In what must surely be the least surprising report into BBC bias ever produced, the Campaign for Common Sense analysed comedy programmes on BBC One, BBC Two and Radio 4 throughout November and found - across 364 slots - and found that 74% of the slots were occupied by comedians “with publicly pronounced Left-leaning, anti-Brexit or ‘woke’ views.”
So that's 74% of 141 comedians, with only two comedians - Geoff Norcott (of course) and Gyles Brandreth - holding openly expressed pro-Brexit or Conservative sympathies.
Even DG Tim Davie has acknowledged that BBC comedy has a problem in this respect, so a letter outlining the findings from the CCS's director Mark Lehain won't be News For Him..
This report starkly reveals just how much the BBC has to change to be truly in touch with the people who pay its licence fee.Comedy is not the exclusive preserve of the left and the BBC has a duty to reflect in its programmes the wide diversity of opinions held in this country, not just those with anti-Brexit or woke views.
But the real punchline here is the statement from "a BBC spokesperson". Its glib, dismissive tone couldn't be more BBC:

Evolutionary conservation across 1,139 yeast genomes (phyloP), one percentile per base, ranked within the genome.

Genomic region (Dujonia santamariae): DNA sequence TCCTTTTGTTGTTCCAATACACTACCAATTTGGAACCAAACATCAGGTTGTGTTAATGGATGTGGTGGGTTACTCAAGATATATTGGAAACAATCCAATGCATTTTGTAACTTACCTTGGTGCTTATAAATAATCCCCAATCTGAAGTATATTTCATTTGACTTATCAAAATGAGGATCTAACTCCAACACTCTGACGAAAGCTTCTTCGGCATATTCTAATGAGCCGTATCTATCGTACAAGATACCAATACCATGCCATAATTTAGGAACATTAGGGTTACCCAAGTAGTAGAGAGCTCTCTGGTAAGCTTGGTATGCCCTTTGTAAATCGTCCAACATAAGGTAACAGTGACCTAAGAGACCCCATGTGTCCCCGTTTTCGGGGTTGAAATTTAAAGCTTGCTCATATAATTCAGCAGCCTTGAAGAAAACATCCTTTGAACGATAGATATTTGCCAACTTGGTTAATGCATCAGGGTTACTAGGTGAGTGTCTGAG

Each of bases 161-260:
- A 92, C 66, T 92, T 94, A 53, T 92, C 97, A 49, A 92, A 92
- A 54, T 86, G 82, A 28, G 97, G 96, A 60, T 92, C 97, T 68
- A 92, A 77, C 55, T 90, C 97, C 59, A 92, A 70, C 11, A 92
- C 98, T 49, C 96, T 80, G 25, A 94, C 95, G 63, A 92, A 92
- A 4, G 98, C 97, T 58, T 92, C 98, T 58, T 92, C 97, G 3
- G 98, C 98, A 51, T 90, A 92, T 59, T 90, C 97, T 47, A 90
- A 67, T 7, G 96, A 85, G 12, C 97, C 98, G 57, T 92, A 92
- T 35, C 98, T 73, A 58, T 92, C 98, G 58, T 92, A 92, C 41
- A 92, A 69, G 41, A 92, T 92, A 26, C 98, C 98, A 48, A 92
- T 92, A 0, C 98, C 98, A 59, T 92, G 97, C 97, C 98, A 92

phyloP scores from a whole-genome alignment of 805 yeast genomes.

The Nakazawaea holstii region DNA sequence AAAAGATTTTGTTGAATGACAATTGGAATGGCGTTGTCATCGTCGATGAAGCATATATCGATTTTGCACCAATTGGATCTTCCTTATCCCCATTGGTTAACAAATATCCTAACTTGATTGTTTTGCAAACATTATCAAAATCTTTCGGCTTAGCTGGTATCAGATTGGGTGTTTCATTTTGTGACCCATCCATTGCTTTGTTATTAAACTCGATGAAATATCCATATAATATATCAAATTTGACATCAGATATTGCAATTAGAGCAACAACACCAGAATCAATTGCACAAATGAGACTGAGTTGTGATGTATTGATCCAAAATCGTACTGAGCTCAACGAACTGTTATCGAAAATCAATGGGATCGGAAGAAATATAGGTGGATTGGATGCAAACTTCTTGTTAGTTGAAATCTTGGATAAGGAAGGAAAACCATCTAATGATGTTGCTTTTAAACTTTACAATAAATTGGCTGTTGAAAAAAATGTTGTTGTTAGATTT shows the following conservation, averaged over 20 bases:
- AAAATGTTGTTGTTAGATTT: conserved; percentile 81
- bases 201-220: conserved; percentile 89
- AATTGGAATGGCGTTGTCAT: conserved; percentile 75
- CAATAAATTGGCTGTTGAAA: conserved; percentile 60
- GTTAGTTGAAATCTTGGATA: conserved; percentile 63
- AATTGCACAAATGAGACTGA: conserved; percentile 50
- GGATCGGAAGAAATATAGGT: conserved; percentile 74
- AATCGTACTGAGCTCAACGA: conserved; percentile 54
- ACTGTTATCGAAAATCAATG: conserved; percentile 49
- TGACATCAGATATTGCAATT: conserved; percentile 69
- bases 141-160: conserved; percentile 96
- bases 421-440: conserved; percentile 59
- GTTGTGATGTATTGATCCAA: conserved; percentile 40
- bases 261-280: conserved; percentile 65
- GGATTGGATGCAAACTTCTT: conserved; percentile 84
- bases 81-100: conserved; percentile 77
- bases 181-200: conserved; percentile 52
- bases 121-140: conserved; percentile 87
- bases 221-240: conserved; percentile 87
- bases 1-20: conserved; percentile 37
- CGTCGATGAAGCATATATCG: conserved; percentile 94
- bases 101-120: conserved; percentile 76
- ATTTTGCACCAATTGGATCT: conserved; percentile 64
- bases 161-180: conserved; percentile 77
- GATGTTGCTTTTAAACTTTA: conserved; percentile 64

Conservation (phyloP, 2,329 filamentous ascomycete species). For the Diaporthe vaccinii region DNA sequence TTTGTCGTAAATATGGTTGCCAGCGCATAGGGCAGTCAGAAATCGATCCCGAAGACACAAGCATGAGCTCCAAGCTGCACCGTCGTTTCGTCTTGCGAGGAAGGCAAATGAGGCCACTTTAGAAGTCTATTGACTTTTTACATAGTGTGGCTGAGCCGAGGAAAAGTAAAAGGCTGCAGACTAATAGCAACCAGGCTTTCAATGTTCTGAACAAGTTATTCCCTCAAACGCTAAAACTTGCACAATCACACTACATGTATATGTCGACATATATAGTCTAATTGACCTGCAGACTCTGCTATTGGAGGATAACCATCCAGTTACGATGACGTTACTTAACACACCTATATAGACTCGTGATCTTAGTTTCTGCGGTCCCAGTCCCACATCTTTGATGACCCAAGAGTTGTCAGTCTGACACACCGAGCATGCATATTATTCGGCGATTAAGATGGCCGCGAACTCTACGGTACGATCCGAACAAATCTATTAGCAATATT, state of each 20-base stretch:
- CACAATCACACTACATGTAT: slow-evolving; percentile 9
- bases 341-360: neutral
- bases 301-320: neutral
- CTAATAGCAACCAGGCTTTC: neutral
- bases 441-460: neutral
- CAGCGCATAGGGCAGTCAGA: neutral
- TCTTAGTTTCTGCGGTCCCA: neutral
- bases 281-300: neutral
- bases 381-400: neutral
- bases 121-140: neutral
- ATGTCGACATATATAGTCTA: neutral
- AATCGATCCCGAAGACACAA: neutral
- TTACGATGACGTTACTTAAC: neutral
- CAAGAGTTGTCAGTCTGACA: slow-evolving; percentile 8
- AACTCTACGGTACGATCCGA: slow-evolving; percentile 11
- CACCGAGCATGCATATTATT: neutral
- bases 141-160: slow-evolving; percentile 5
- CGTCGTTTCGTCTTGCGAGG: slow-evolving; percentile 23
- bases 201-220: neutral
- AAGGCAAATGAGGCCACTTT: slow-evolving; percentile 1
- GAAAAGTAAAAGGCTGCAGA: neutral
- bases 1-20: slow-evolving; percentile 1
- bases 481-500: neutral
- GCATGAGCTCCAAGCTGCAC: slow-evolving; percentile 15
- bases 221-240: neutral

We don’t analyse our comedy by comparing numbers. We judge it on it being funny, how popular it is and whether it reflects a range of different voices and views.
The BBC always says "We don’t analyse our comedy by comparing numbers" to any quantitative study that comes their way - unless it's research that comes from, say, Cardiff University and tells the BBC what they want to hear!
And "We judge it on it being funny, how popular it is and whether it reflects a range of different voices and views" is particularly galling as the study proves that the BBC's judgement is faulty and that BBC comedy barely even begins to reflect a range of different voices and views.
Well done to the Campaign for Common Sense for trying to prove the obvious, but the BBC have had a couple of decades of honing their responses to the kind of two-sentence brush-off quoted above and they were never going to get a respectful hearing from the BBC.
And then there's Nish Kumar....
As Charlie notes on the open thread, the Telegraph article recalls the following:
On a past episode of BBC Two’s The Mash Report, Nish Kumar referred to the BBC’s impartiality guidelines as a requirement to provide “a platform for widely-discredited views because the licence fee dictates we should pander to weirdos”.